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When construction workers head to a job site, they are increasingly encircled by technology.
The use of drones and wearable technology on building projects is expanding, insurance experts say, as construction companies use the devices to make the work safer, faster and more accurate.
“Drones are going like gangbusters,” said James Boileau, construction segment director with Zurich North America in Edina, Minnesota. Additionally, he said, wearables are beginning to take hold as safety devices on construction sites.
“I’d say we’re looking at less than 1% use of wearables,” but last year more people became aware of the technology and “people are talking about it,” he said.
Mr. Boileau said there is wearable technology that can track a worker’s body temperature and heart beat or determine if a worker has fallen. In the event of an evacuation, he said, wearables can help determine if all the workers have escaped safely and they can also “make sure people aren’t where they shouldn’t be.” David Merker, senior vice president and aerospace Northeast manager for the Americas with Willis Towers Watson P.L.C. in New York, said “the construction industry without a doubt is leading the pack” in the use of drones.
“It’s forcing everyone to think differently because of the data that’s available, the type of operations and how readily available all this is for people to use instantly.” In response to the growth of drone use, the Federal Aviation Administration released rules for routine commercial use of small unmanned aircraft systems, which became effective Aug. 29. Among other things, the rules require drones to weigh less than 55 pounds, including the payload, and cannot exceed 100 miles per hour. Drone pilots must complete an aeronautics test and pass a background check.
“You’re going to see a lot more companies jump into this,” said John Babel, assistant vice president, senior risk engineering consultant with XL Group Ltd. in Denver, which does business as XL Catlin, “because companies in the past who have used a helicopter to gather information or data now will be able to do that at at least half the price and in less than a quarter of the time.”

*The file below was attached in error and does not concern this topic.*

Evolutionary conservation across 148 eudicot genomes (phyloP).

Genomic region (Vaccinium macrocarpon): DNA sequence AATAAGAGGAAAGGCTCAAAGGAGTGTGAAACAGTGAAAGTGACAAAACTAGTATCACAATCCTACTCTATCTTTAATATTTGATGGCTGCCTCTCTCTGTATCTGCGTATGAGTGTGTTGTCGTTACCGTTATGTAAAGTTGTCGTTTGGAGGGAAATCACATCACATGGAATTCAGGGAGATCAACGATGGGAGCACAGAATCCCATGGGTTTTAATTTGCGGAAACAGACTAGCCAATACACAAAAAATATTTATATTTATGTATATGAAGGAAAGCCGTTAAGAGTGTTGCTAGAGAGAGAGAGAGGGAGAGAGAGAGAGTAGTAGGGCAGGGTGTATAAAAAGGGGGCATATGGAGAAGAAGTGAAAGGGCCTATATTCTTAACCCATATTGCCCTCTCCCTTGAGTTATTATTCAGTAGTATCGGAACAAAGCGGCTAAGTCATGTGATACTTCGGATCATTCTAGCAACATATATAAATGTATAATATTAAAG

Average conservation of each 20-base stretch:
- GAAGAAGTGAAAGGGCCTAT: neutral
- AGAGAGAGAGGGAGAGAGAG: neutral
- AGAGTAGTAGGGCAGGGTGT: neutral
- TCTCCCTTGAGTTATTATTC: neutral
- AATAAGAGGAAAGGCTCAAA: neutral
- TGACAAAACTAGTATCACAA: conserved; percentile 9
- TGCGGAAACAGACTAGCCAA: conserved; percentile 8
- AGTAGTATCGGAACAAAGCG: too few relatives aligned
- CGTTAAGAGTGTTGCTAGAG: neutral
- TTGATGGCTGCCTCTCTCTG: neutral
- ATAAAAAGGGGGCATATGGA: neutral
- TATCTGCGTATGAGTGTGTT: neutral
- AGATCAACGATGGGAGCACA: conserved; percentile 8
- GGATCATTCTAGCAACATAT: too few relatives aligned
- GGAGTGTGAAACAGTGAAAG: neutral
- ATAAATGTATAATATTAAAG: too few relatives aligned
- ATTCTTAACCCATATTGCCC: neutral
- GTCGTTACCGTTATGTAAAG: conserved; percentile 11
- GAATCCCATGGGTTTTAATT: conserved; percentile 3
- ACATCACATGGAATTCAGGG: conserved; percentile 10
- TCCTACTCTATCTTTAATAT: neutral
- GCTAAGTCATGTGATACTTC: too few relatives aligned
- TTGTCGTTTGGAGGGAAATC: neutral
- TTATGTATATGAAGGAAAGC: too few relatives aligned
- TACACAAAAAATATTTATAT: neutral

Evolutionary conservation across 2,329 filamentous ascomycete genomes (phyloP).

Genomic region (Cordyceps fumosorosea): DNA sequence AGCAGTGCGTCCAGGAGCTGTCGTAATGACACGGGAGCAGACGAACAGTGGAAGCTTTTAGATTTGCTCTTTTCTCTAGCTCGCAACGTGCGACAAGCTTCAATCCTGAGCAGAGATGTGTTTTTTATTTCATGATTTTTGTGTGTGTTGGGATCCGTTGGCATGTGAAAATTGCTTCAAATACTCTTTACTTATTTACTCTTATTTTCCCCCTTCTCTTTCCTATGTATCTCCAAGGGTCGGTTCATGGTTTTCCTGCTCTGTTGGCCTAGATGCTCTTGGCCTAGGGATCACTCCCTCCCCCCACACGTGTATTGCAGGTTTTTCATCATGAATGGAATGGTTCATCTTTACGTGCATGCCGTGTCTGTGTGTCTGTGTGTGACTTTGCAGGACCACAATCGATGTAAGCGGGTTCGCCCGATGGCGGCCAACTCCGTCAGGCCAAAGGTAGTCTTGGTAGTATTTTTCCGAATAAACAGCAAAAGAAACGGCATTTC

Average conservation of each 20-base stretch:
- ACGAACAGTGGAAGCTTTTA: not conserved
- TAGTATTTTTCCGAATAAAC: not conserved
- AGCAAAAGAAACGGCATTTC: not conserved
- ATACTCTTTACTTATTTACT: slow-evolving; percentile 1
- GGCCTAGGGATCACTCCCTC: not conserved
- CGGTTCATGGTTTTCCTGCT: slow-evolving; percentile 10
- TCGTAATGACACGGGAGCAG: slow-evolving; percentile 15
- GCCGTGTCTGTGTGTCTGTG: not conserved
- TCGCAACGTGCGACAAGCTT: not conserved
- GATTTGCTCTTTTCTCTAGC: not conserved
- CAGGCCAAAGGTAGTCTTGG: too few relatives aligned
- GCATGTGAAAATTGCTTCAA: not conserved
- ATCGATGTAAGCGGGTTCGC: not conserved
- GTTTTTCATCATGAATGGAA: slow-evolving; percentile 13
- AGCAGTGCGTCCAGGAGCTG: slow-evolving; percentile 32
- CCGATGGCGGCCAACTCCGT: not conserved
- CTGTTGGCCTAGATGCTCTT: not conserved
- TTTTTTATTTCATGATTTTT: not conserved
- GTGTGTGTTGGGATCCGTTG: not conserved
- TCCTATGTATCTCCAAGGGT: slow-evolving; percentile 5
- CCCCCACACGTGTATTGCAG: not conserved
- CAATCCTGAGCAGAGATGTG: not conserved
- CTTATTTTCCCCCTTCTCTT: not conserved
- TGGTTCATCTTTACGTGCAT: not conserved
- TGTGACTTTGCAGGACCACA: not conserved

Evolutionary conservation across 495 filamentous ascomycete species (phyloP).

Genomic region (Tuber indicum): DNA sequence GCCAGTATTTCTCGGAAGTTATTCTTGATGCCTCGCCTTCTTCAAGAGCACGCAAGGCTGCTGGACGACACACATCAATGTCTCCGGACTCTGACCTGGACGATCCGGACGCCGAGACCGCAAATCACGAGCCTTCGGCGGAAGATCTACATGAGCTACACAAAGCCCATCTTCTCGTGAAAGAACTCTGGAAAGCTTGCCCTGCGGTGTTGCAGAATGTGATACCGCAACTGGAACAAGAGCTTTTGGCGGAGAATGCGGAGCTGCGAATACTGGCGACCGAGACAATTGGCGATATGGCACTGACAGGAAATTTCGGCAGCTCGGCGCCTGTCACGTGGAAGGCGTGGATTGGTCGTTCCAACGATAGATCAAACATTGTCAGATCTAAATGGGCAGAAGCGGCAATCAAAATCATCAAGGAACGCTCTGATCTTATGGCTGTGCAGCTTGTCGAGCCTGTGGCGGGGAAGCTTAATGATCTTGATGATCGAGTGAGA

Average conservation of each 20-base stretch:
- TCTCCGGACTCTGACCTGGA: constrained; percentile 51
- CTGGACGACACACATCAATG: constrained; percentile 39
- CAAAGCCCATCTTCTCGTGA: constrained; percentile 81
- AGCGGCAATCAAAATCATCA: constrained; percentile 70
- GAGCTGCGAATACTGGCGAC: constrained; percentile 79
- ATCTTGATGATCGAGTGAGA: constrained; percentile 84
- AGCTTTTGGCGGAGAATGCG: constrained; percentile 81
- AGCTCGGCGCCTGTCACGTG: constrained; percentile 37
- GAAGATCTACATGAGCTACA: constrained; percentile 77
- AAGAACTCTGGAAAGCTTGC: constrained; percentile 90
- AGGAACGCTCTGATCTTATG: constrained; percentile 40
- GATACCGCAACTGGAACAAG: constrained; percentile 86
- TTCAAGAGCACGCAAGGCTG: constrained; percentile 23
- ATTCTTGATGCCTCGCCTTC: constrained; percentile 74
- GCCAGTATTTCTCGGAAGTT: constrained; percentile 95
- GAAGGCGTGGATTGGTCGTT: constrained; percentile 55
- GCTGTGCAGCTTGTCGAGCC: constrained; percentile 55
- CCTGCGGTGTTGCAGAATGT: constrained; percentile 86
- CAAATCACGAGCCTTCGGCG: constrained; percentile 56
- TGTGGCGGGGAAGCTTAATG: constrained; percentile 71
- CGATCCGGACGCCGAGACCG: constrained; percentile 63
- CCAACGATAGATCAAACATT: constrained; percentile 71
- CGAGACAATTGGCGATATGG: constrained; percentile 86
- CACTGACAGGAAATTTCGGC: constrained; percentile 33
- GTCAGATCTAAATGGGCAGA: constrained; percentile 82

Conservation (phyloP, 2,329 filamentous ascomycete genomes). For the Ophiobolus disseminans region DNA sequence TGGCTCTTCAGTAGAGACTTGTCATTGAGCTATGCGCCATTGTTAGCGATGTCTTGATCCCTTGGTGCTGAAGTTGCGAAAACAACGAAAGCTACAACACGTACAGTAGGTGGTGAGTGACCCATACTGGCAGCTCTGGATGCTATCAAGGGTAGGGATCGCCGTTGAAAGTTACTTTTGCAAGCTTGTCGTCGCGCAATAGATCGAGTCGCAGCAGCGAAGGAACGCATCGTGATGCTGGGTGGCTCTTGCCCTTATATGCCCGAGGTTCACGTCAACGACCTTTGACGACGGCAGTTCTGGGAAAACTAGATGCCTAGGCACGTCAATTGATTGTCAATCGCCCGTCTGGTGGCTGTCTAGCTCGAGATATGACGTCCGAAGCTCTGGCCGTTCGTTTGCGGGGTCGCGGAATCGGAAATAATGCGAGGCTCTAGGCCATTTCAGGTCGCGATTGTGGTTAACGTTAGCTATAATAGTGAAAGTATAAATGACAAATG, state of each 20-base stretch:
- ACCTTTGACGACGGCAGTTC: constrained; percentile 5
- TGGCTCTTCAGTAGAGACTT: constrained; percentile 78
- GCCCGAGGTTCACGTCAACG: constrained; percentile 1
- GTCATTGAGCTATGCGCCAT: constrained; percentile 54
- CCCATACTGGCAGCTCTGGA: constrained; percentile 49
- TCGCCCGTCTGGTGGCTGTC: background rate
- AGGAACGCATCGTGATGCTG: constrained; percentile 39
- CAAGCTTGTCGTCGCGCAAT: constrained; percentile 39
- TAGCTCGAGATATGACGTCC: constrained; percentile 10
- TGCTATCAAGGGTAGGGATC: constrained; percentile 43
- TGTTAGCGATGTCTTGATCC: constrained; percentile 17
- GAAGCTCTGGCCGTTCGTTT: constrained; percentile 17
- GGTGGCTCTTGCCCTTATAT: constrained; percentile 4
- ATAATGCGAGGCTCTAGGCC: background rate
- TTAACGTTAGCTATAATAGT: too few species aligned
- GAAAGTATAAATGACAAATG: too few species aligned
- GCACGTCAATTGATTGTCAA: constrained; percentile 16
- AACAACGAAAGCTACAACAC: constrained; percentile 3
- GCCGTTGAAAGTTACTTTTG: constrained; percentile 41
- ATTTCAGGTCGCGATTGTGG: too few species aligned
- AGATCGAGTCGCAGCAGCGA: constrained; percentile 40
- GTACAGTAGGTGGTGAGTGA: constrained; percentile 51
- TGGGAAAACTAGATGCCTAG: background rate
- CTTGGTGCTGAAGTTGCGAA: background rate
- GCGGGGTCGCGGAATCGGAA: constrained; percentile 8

Mr. Babel said companies that use drones frequently may want to consider getting aviation insurance.
Companies with existing aviation coverage may also want to expand their existing aviation cover to include drones, he said.
Premiums will vary based on the drone types, payloads, use and operator experience, Mr. Babel said in a recent white paper, adding that insurance coverage of $1 million in liability for a small commercial drone can run $1,500 or less.
For companies that use drones in-house where it is not part of the core business, Mr. Babel said an endorsement can be attached to commercial general liability policies to override the aviation exclusion.
“This is going to be a very interesting time in the next year or two,” Mr. Merker said, “because you’ve got nontraditional insurance policy buyers buying into aviation, you’re having aviation having to deal with risk they’ve never had to traditionally deal with, which is privacy and cyber, and you’ve got to blend those together. And oh, by the way, you don’t any have data on this yet.”
Dan Gmelin, national architects and engineers product head for Hiscox Ltd. in New York, said once insurers “start seeing the use of drones year after year not bringing forth a dramatic increase in claims for the industry, they’ll gain more comfort and then you’ll see more affirmative coverages for drones.”
And drones can improve safety, he said. “There are areas where it could be too dangerous or difficult for a person to go, just send a drone in to do the video surveillance or take photographs. Or if a person does have to go in, you can send a drone in to do reconnaissance and it can come back and show that person what they’re getting into.”
In addition to the FAA, state and local governments are passing their own drone ordinances.
“It’s a patchwork of different standards,” said Brendan Holt, an associate with the law firm Saxe Doernberger & Vita P.C., in Trumbull, Connecticut. “If your policy has language in it about getting enough coverage for anything that’s considered a violation of an ordinance or a statute or a law and your drone use was not compliant with these very regionally specific laws, you might not have coverage for that reason alone.” Both drones and wearables share a common concern in the form of privacy and cyber security issues.
“The invasion of privacy will be unique,” Mr. Merker said of drones, “and it’s unique for aviation because aviation typically has not had to deal with that issue.
You’ve now created a platform that is essentially a live sensor collecting information when and where it needs to and you’ve got to control that.”
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